University will receive 10-year reaccreditation
May 2, 2008
UW-River Falls will receive a 10-year reaccreditation to the Higher Learning Commission following a positive review by a seven-member review team that visited campus April 21-23.
The Higher Learning Commission is the only accrediting body that reviews an entire campus. Accreditation by the HLC is required in order for a campus to receive federal funding for student financial aid and grants for research.
“If you lose your accreditation it affects your reputation, and you can’t get financial aid,” UWRF Chancellor Don Betz said.
Following their three-day visit, the HLC review team recommended that UWRF receive the full 10 years of continuing accreditation, the maximum that the commission allows.
“This is as encouraging and confirming of a report that I could hope for,” Betz said.
The team also included no focused visits in its review. A focused visit occurs when the HLC sees a particular problem area at a university and sends a team to address that issue.
“A lot of universities are getting follow ups that are focused on a specific area,” Gorden Hedahl, captain of the university’s self-study process, said. “But we have no focused visits or follow ups for 10 years.”
The team did cite two concerns that they want addressed before the next accreditation in 10 years. One focuses on academic teaching staff, their salaries, terms of employments and other conditions. The other is the institutionalization of assessment, according to an email from the Chancellor. Associate Dean Brad Caskey said that both concerns were already beginning to be addressed before the team arrived.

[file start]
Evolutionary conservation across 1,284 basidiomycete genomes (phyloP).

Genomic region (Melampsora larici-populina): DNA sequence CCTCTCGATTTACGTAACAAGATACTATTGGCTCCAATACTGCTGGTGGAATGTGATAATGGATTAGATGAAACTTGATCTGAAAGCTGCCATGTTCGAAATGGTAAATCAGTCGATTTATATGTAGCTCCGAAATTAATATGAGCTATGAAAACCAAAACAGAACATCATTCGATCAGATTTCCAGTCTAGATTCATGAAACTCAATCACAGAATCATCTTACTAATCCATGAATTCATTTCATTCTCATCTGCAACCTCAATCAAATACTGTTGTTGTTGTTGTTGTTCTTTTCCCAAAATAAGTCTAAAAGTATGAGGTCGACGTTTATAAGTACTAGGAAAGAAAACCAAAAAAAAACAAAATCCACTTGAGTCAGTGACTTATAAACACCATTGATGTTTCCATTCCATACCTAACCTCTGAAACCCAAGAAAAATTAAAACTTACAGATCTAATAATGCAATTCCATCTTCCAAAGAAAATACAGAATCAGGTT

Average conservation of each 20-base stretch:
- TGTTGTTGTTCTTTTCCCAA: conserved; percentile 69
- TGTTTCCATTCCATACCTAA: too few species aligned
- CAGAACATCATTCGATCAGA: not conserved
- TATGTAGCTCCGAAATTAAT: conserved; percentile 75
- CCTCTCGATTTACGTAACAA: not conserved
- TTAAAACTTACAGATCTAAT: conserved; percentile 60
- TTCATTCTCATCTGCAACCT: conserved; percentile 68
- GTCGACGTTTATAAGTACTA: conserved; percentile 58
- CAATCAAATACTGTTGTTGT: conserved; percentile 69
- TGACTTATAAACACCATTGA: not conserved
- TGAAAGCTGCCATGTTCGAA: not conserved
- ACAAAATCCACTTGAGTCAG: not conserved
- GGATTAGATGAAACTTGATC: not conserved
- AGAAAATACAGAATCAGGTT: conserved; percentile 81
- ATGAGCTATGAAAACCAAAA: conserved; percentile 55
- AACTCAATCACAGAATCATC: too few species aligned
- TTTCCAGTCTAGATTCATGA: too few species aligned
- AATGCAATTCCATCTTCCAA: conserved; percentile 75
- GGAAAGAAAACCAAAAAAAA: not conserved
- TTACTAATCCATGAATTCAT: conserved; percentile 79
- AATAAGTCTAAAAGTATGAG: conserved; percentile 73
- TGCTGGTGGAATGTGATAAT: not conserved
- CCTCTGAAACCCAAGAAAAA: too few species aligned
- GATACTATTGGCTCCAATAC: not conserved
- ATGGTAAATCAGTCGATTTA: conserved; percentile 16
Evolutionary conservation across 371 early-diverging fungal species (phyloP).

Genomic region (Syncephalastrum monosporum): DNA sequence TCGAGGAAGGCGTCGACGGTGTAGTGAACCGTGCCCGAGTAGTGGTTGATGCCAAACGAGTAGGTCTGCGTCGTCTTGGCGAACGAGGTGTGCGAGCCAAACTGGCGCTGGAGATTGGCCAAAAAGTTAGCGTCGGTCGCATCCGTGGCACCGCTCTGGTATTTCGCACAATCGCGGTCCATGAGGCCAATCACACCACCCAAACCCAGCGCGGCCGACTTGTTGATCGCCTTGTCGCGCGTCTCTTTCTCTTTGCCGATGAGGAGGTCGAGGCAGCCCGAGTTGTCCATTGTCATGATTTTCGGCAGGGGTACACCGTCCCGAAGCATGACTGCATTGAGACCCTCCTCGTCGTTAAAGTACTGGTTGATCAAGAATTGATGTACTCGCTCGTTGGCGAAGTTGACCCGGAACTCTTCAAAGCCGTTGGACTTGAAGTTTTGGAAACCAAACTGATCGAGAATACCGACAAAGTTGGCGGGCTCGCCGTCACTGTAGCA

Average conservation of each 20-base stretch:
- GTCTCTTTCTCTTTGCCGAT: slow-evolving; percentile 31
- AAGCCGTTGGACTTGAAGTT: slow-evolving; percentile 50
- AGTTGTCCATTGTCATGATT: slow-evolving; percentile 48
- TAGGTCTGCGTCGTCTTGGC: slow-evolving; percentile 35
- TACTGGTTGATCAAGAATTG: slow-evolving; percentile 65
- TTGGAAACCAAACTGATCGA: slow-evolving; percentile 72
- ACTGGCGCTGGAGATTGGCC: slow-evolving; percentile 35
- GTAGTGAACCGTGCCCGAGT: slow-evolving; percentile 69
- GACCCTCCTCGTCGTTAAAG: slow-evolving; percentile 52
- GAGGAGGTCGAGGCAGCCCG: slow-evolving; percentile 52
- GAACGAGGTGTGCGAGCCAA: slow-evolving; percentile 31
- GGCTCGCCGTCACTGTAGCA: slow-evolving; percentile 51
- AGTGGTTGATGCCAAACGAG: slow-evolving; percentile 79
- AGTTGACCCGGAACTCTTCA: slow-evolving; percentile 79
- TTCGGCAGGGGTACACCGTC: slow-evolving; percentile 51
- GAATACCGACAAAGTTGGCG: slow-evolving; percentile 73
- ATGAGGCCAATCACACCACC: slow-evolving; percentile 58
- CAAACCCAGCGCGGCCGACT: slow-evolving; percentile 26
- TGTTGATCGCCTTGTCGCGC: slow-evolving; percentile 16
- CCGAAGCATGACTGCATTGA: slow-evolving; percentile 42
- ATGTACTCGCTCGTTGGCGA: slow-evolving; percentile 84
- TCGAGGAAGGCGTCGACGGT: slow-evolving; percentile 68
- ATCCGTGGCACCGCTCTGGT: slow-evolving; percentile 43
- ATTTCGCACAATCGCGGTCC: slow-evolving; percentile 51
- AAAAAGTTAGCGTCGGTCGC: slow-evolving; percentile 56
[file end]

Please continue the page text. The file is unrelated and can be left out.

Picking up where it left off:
“We have a committee structured for next year to address [teaching academic staff],” Caskey said.
The team cited eight strengths during their visit: the high quality of the UWRF self-study, the student-centered nature of the institution, the widely accepted and effected strategic plan, the “motivated, dedicated and highly competent faculty, staff and administration,” the campus dedication to serving the St. Croix Valley, the institution’s focus on sustainability and the University’s commitment to shared governance, according to an e-mail from the Chancellor.
“The reason why I’m so pleased by this is because it’s an inordinarily long list,” Betz said. “Having two concerns and eight strengths is very unusual.”
Betz said that the HLC team members made special note of the attendance rates during the open meetings.
“It was an amazing demonstration of a good dialogue,” Betz said. “They found a lot of genuineness and a lot of energy.”
The HLC team also cited four weaknesses in their review. Weaknesses are issues noted by the team that they understand are not under the direct control of the University.
“[We] did not create these circumstances, but [we are] living with them and working with them,” Betz said.
The weaknesses include deferred maintenance, salary considerations, instructional space considerations, and economic challenges into the foreseeable future, according to an e-mail from the Chancellor.
Caskey said that the report will be read by the UW-System Regents and legislators who will look at the weaknesses of the university.
“This document is a reflection of us,” Caskey said.
There will be a campus reception at the University Center on May 13 to celebrate the accomplishment.
“If we would have had the chance to write our own summary, we couldn’t have written it any more positive,” Caskey said. “Every person should be proud of this place and what they do.”